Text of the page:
Some secrets need to be kept secret for good commercial reasons, even if they are price-sensitive. The technical hitches which bug nearly all new products, but which are usually resolved, are an example. Premature disclosure of such flaws would damage sales and confidence, and the long-term interests of shareholders. The stock exchange's Rule 9.4 recognises this justification for commercial secrecy, thus admitting that the interests of companies - which are really those of the whole economy - can conflict with those in the financial markets who want all relevant information out in the open as soon as possible.
This potential conflict was also recognised in a recent series of speeches by Labour's City spokesman, Alistair Darling. He contrasted alert portfolio management, essentially a short-term approach which reacts to the latest information, with responsible ownership, where investors adopt the role and attitudes of long-term owners.
In practice most shareholders are in for the long term. While in theory, small investors can respond to bad news simply by switching funds, in real life they seldom do so. For their part, pension funds, investment and unit trusts may claim to practise active management, but again, the larger funds have long realised that in reality they are locked in. They cannot dump their shares without provoking a minor panic, so they, too, are de facto long-term investors. Unhappily, it has taken them a long time to wake up to the implications of this unwilling commitment, and exercise their ownership rights and responsibilities.
This has led to some slow-motion disasters. In the '50s and '60s, I had a close-up view of the decline and fall of the British Motor Corporation. In the mid-'60s, a senior executive took to briefing a few journalists on each new disaster even before it occurred.
'If I can't get rid of the board,' he explained, 'the company is dead.' But although we regularly reported his leaks, the board survived, and the company did not. At much the same time, the formerly triumphant Volkswagen began to go wrong; it was still an efficient producer, but of cars which no longer sold. The big stakeholders, in German fashion, were banks, and they did act. In an overnight putsch, the old management was sacked, and a new one turned the company around.
Some big US pension funds recognised years ago that they can protect interests by tackling weak management head on. These fund managers lobby, and failing that, they vote. They are now the terror of underperforming boards. Some British funds have at last begun to do the same, but others continue to keep their distance. In theory, they say, they support interventionism but the insider trading law prevents companies from giving them the information they need to act in good time. So the main check on mismanagement is still the hostile takeover, a second-best solution from the economic point of view. Potential acquirers want to buy cheap, and wait for trouble to build up; only owners have the motivation to tackle trouble early.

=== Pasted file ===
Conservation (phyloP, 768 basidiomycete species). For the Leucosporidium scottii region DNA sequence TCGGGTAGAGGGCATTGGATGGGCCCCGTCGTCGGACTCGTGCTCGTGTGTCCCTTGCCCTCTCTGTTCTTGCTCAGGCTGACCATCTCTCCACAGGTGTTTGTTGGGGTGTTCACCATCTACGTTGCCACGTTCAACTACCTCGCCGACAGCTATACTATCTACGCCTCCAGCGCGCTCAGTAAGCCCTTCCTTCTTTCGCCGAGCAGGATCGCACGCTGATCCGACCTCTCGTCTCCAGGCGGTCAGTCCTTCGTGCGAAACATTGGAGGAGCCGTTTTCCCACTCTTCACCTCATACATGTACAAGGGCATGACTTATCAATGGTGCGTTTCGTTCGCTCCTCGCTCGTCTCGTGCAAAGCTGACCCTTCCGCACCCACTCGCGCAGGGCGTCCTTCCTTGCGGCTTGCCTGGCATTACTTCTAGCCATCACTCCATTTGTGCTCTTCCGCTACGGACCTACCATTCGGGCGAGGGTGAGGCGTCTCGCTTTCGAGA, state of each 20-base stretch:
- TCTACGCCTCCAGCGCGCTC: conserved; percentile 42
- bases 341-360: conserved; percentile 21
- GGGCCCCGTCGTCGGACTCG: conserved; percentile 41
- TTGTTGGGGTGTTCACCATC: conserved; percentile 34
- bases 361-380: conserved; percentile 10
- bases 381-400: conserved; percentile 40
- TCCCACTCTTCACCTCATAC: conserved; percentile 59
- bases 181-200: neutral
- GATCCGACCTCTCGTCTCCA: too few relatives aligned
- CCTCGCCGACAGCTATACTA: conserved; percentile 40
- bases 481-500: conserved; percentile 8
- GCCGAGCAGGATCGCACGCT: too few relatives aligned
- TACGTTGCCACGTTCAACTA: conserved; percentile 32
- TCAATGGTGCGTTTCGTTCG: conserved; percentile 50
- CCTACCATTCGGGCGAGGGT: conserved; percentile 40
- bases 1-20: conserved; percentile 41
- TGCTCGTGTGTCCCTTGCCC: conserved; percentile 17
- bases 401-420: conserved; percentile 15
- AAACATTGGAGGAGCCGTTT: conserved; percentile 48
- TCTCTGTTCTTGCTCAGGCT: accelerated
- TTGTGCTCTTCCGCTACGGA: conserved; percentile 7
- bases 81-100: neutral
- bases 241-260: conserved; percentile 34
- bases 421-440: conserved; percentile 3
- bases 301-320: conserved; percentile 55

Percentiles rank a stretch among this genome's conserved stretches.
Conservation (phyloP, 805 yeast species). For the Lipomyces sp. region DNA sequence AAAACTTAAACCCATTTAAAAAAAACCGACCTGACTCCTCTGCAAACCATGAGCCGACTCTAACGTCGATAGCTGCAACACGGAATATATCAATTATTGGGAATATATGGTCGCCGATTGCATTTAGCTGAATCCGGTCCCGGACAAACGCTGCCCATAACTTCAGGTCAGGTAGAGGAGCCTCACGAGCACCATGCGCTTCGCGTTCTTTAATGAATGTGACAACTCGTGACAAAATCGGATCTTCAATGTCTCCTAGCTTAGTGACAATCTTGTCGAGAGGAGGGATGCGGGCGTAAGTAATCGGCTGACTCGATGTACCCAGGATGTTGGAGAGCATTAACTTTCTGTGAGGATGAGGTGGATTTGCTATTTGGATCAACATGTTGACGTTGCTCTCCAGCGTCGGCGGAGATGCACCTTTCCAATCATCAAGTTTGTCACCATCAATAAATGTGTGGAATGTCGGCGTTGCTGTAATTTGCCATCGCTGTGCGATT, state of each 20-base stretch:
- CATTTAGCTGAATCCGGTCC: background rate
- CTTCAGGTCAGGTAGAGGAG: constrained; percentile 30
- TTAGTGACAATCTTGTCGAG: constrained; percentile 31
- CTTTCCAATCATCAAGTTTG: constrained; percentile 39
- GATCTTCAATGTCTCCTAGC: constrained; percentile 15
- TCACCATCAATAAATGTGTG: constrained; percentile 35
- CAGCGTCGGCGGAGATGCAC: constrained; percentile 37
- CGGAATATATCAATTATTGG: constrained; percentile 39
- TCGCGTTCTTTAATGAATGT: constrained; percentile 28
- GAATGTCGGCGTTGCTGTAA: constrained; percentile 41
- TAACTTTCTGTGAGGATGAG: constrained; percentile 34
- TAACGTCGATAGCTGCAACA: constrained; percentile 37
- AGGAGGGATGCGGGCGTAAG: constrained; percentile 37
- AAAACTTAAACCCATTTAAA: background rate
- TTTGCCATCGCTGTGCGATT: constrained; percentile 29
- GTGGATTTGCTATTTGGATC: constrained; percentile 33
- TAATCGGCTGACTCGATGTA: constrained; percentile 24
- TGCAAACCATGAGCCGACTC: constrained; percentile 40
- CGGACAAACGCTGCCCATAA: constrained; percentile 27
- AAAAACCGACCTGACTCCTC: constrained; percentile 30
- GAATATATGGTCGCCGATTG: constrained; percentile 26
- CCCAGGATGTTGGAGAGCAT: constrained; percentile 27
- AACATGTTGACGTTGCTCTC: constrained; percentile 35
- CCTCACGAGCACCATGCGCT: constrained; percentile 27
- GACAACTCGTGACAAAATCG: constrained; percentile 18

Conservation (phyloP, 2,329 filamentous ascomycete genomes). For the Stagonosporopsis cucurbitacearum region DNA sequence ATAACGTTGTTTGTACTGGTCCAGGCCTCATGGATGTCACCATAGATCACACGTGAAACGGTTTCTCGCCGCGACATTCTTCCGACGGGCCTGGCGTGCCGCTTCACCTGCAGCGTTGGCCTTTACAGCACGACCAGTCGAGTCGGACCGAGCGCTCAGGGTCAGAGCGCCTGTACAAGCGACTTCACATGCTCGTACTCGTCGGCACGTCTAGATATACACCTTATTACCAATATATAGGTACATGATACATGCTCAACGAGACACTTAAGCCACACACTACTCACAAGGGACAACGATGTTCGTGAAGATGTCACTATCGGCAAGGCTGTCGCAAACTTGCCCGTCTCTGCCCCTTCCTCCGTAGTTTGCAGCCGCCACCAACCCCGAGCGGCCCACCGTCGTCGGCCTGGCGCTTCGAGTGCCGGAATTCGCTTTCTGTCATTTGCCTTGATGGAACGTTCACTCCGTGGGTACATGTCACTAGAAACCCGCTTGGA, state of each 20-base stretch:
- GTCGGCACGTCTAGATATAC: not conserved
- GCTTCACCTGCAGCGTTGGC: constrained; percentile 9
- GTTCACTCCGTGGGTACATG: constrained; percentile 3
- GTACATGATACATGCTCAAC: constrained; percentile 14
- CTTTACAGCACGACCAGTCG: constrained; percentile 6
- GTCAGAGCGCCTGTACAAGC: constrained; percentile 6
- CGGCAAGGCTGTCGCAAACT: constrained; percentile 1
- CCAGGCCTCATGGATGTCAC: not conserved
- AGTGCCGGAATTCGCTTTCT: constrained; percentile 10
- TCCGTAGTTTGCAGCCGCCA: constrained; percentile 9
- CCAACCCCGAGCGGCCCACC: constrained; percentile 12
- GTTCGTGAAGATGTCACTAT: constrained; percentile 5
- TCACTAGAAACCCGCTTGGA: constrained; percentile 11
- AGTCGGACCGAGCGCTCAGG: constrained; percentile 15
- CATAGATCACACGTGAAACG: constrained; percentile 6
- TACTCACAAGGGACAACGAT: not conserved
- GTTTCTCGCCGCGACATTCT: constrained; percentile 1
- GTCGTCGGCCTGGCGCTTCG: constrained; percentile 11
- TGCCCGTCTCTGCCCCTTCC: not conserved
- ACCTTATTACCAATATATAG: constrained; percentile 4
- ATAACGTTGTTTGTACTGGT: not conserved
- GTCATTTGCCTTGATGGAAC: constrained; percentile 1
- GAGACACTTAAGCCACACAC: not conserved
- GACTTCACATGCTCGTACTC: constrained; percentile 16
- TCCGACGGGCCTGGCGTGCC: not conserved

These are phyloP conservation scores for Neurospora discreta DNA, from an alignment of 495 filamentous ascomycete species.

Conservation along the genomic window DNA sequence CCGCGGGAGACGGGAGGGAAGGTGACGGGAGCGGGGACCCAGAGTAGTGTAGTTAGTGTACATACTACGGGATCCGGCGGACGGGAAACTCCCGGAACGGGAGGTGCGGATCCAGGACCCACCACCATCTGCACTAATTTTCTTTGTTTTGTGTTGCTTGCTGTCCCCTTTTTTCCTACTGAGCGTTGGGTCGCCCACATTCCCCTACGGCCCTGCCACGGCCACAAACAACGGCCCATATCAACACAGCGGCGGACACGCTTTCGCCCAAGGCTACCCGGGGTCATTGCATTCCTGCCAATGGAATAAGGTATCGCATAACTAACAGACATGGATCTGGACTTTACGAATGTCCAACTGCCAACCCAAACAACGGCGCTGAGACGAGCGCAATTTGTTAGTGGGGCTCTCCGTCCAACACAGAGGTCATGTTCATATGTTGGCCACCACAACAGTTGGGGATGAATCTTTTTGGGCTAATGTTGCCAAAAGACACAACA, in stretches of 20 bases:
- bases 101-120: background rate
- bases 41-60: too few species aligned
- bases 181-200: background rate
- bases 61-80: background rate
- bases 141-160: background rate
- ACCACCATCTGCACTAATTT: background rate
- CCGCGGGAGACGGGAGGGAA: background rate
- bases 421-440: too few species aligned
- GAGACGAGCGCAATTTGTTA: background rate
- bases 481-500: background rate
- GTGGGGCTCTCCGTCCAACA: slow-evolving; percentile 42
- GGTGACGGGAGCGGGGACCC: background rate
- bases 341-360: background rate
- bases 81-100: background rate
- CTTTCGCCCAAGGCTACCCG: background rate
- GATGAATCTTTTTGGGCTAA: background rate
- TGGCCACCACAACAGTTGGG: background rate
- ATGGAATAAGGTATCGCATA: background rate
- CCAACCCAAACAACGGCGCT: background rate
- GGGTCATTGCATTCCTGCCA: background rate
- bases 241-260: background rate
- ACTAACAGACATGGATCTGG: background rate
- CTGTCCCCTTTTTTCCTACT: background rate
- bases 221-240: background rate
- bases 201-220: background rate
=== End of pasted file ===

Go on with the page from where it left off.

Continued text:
But shareholders who want to act as responsible owners are hampered by limits on the information they can receive - as imposed by insider dealing legislation. Such an obstruction could be removed if the law were amended to recognise a new class - contractual long-term investors. They would undertake not to trade shares without adequate notice. Since a non-trader cannot, by definition, be an insider dealer, these long-term holders could insist on full information, and make full use of their ownership rights.
The law, in short, need not concern itself with the functioning of the securities market since this is best left to the market authorities. It should aim rather to make capitalism work better. In Britain, this means attacking the long-recognised failure of shareholder control as it is currently practised. We need not a shareholding democracy, but proper control through democratic shareholding. Control requires information so the conclusion is obvious. Efficient capitalism needs more insiders, not fewer.